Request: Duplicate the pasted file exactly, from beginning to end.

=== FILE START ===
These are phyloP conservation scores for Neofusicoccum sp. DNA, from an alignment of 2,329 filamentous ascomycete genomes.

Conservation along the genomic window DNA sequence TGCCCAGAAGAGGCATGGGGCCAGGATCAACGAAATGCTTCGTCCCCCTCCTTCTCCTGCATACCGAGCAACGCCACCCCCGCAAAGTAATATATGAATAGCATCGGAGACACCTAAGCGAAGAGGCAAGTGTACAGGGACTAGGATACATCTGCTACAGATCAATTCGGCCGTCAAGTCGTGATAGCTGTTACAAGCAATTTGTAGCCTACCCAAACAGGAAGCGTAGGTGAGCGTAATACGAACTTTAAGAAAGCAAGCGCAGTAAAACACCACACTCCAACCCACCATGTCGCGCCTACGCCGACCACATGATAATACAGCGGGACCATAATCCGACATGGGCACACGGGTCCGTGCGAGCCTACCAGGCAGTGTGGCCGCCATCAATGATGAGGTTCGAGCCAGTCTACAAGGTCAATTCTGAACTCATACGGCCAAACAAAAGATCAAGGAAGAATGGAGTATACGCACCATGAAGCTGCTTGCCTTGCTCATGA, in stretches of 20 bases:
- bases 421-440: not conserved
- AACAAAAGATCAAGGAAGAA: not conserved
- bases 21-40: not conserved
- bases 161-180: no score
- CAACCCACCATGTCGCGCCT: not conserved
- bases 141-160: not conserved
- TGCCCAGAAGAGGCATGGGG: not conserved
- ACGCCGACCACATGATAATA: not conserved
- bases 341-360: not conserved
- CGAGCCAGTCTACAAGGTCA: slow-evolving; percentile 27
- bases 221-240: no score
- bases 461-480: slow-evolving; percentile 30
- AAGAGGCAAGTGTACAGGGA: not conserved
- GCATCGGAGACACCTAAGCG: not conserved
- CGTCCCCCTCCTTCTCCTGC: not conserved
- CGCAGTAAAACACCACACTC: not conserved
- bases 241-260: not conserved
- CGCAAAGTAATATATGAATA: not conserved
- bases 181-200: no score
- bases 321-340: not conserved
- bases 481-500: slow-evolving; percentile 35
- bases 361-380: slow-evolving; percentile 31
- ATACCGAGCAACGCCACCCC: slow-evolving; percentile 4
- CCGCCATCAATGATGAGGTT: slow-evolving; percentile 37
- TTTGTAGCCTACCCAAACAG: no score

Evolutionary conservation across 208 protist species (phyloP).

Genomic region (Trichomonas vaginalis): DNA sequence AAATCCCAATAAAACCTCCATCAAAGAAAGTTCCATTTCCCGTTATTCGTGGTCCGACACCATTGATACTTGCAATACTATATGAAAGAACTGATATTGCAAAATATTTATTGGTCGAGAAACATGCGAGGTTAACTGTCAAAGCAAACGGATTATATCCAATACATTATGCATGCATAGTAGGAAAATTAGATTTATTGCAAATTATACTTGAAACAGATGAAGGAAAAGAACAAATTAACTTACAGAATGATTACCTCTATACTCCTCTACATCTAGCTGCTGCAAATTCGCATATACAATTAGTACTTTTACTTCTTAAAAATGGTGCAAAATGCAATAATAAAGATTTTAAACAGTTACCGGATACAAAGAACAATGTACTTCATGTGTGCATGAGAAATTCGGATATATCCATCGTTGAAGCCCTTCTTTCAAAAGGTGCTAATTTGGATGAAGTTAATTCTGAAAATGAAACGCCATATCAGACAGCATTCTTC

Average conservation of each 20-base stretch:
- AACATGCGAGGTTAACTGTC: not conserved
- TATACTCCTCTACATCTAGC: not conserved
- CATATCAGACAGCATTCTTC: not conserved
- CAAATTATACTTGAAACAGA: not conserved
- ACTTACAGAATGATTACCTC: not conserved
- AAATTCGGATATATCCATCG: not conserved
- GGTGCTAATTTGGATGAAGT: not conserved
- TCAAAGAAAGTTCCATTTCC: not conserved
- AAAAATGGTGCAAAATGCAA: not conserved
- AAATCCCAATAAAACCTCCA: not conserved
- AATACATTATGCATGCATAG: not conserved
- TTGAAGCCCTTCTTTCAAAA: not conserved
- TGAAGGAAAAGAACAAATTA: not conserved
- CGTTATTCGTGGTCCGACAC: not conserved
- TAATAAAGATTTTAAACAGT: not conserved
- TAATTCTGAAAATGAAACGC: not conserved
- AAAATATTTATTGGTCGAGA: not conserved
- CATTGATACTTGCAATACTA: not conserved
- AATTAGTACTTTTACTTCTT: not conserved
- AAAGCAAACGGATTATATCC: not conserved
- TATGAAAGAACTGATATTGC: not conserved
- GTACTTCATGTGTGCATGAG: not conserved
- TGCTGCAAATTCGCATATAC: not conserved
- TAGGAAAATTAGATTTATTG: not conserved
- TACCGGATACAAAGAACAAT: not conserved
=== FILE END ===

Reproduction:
These are phyloP conservation scores for Neofusicoccum sp. DNA, from an alignment of 2,329 filamentous ascomycete genomes.

Conservation along the genomic window DNA sequence TGCCCAGAAGAGGCATGGGGCCAGGATCAACGAAATGCTTCGTCCCCCTCCTTCTCCTGCATACCGAGCAACGCCACCCCCGCAAAGTAATATATGAATAGCATCGGAGACACCTAAGCGAAGAGGCAAGTGTACAGGGACTAGGATACATCTGCTACAGATCAATTCGGCCGTCAAGTCGTGATAGCTGTTACAAGCAATTTGTAGCCTACCCAAACAGGAAGCGTAGGTGAGCGTAATACGAACTTTAAGAAAGCAAGCGCAGTAAAACACCACACTCCAACCCACCATGTCGCGCCTACGCCGACCACATGATAATACAGCGGGACCATAATCCGACATGGGCACACGGGTCCGTGCGAGCCTACCAGGCAGTGTGGCCGCCATCAATGATGAGGTTCGAGCCAGTCTACAAGGTCAATTCTGAACTCATACGGCCAAACAAAAGATCAAGGAAGAATGGAGTATACGCACCATGAAGCTGCTTGCCTTGCTCATGA, in stretches of 20 bases:
- bases 421-440: not conserved
- AACAAAAGATCAAGGAAGAA: not conserved
- bases 21-40: not conserved
- bases 161-180: no score
- CAACCCACCATGTCGCGCCT: not conserved
- bases 141-160: not conserved
- TGCCCAGAAGAGGCATGGGG: not conserved
- ACGCCGACCACATGATAATA: not conserved
- bases 341-360: not conserved
- CGAGCCAGTCTACAAGGTCA: slow-evolving; percentile 27
- bases 221-240: no score
- bases 461-480: slow-evolving; percentile 30
- AAGAGGCAAGTGTACAGGGA: not conserved
- GCATCGGAGACACCTAAGCG: not conserved
- CGTCCCCCTCCTTCTCCTGC: not conserved
- CGCAGTAAAACACCACACTC: not conserved
- bases 241-260: not conserved
- CGCAAAGTAATATATGAATA: not conserved
- bases 181-200: no score
- bases 321-340: not conserved
- bases 481-500: slow-evolving; percentile 35
- bases 361-380: slow-evolving; percentile 31
- ATACCGAGCAACGCCACCCC: slow-evolving; percentile 4
- CCGCCATCAATGATGAGGTT: slow-evolving; percentile 37
- TTTGTAGCCTACCCAAACAG: no score

Evolutionary conservation across 208 protist species (phyloP).

Genomic region (Trichomonas vaginalis): DNA sequence AAATCCCAATAAAACCTCCATCAAAGAAAGTTCCATTTCCCGTTATTCGTGGTCCGACACCATTGATACTTGCAATACTATATGAAAGAACTGATATTGCAAAATATTTATTGGTCGAGAAACATGCGAGGTTAACTGTCAAAGCAAACGGATTATATCCAATACATTATGCATGCATAGTAGGAAAATTAGATTTATTGCAAATTATACTTGAAACAGATGAAGGAAAAGAACAAATTAACTTACAGAATGATTACCTCTATACTCCTCTACATCTAGCTGCTGCAAATTCGCATATACAATTAGTACTTTTACTTCTTAAAAATGGTGCAAAATGCAATAATAAAGATTTTAAACAGTTACCGGATACAAAGAACAATGTACTTCATGTGTGCATGAGAAATTCGGATATATCCATCGTTGAAGCCCTTCTTTCAAAAGGTGCTAATTTGGATGAAGTTAATTCTGAAAATGAAACGCCATATCAGACAGCATTCTTC

Average conservation of each 20-base stretch:
- AACATGCGAGGTTAACTGTC: not conserved
- TATACTCCTCTACATCTAGC: not conserved
- CATATCAGACAGCATTCTTC: not conserved
- CAAATTATACTTGAAACAGA: not conserved
- ACTTACAGAATGATTACCTC: not conserved
- AAATTCGGATATATCCATCG: not conserved
- GGTGCTAATTTGGATGAAGT: not conserved
- TCAAAGAAAGTTCCATTTCC: not conserved
- AAAAATGGTGCAAAATGCAA: not conserved
- AAATCCCAATAAAACCTCCA: not conserved
- AATACATTATGCATGCATAG: not conserved
- TTGAAGCCCTTCTTTCAAAA: not conserved
- TGAAGGAAAAGAACAAATTA: not conserved
- CGTTATTCGTGGTCCGACAC: not conserved
- TAATAAAGATTTTAAACAGT: not conserved
- TAATTCTGAAAATGAAACGC: not conserved
- AAAATATTTATTGGTCGAGA: not conserved
- CATTGATACTTGCAATACTA: not conserved
- AATTAGTACTTTTACTTCTT: not conserved
- AAAGCAAACGGATTATATCC: not conserved
- TATGAAAGAACTGATATTGC: not conserved
- GTACTTCATGTGTGCATGAG: not conserved
- TGCTGCAAATTCGCATATAC: not conserved
- TAGGAAAATTAGATTTATTG: not conserved
- TACCGGATACAAAGAACAAT: not conserved